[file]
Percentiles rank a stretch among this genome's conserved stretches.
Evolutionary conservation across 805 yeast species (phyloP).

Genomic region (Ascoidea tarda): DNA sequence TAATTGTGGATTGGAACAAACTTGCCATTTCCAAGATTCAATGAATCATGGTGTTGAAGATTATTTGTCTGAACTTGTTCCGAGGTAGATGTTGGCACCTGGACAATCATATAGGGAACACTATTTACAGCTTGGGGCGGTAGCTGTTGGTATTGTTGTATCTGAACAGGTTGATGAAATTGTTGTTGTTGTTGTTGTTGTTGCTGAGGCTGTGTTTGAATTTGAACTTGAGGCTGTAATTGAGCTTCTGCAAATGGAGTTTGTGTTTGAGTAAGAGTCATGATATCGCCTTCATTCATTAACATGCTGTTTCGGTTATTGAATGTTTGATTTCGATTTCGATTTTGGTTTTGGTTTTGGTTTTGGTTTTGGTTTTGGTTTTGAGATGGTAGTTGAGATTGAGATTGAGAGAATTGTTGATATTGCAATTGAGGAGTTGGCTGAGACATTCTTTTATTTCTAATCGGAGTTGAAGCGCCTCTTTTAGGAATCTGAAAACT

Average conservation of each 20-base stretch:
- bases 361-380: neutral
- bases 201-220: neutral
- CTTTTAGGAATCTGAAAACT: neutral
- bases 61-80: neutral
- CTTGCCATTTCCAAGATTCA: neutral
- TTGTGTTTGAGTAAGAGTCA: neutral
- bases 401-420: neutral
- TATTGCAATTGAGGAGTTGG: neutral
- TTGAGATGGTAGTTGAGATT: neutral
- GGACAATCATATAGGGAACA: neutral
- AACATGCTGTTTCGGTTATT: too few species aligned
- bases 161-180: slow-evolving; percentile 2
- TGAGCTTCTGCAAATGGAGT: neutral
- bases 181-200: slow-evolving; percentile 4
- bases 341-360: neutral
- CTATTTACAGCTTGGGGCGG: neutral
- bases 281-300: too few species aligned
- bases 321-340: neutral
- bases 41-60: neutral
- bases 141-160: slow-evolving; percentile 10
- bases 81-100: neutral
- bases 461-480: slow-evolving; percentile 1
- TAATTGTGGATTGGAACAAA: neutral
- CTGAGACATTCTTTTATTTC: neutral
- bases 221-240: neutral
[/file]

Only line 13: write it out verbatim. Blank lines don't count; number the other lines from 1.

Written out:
- TTGAGATGGTAGTTGAGATT: neutral